The consolidated financial statements include costs in relation to, and provision for, retirement benefit obligations. The costs and the present value of any related pension assets and liabilities depend on such factors as life expectancy of the members, the returns that plan assets generate and the discount rate used to calculate the present value of the liabilities. The Group uses previous experience and impartial actuarial advice to select the values of critical estimates. The estimates, and the effect of variances in key estimates, are disclosed in note 10.
At 31 July 2011 there is a retirement benefit asset of £140.6m (2010: £80.3m) which arises from the rights of the employers to recover the surplus at the end of the life of the scheme. If the pension schemes were wound up while they still had members, the schemes would need to buy out the benefits of all members. The buy outs would cost significantly more than the present value of the scheme liabilities calculated in accordance with IAS 19: Employee benefits.
The Group has recognised deferred tax assets of £26.0m (2010: £31.9m) relating to losses and £50.6m (2010: £47.4m) relating to the John Crane, Inc. litigation provision. The recognition of assets pertaining to these items involves judgement by management as to the likelihood of realisation of these deferred tax assets and this is based on a number of factors, which seek to assess the expectation that the benefit of these assets will be realised, including appropriate taxable temporary timing differences and it has been concluded that there are sufficient taxable profits in future periods to support recognition. Further detail on the Group’s deferred taxation position is included in note 6.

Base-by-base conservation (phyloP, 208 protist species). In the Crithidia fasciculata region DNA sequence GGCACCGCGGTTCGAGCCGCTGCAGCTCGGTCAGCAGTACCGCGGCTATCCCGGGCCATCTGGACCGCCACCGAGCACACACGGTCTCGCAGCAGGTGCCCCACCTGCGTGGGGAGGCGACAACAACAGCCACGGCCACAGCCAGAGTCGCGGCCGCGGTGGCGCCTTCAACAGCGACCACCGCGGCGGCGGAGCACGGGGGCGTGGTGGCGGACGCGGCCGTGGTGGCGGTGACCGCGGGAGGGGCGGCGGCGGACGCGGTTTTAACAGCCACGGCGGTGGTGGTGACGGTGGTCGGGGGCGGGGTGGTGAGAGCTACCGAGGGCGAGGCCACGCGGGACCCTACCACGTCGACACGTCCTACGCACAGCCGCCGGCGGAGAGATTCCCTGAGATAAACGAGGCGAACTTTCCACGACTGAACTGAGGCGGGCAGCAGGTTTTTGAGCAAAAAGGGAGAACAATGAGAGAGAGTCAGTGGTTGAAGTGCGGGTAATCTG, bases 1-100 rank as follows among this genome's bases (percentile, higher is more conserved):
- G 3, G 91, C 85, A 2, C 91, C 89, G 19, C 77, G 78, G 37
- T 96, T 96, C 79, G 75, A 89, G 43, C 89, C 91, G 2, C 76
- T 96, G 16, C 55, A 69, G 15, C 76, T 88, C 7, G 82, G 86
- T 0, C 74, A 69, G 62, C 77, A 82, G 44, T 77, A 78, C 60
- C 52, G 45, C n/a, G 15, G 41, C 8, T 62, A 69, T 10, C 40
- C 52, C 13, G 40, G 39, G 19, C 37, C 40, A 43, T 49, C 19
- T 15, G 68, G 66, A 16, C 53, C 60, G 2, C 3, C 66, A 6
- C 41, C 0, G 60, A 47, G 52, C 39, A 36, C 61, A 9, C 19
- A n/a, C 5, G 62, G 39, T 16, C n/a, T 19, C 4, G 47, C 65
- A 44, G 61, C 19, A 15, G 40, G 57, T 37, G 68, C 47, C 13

Basis of consolidation
The consolidated accounts incorporate the financial statements of Smiths Group plc ( the Company ) and its subsidiary undertakings, together with the Group’s share of the results of its associates.
Subsidiaries are all entities over which the Company has the power to govern the financial and operating policies generally accompanying a shareholding of more than one half of the voting rights. Subsidiaries are fully consolidated from the date on which this power is transferred to the Company to the date that control ceases.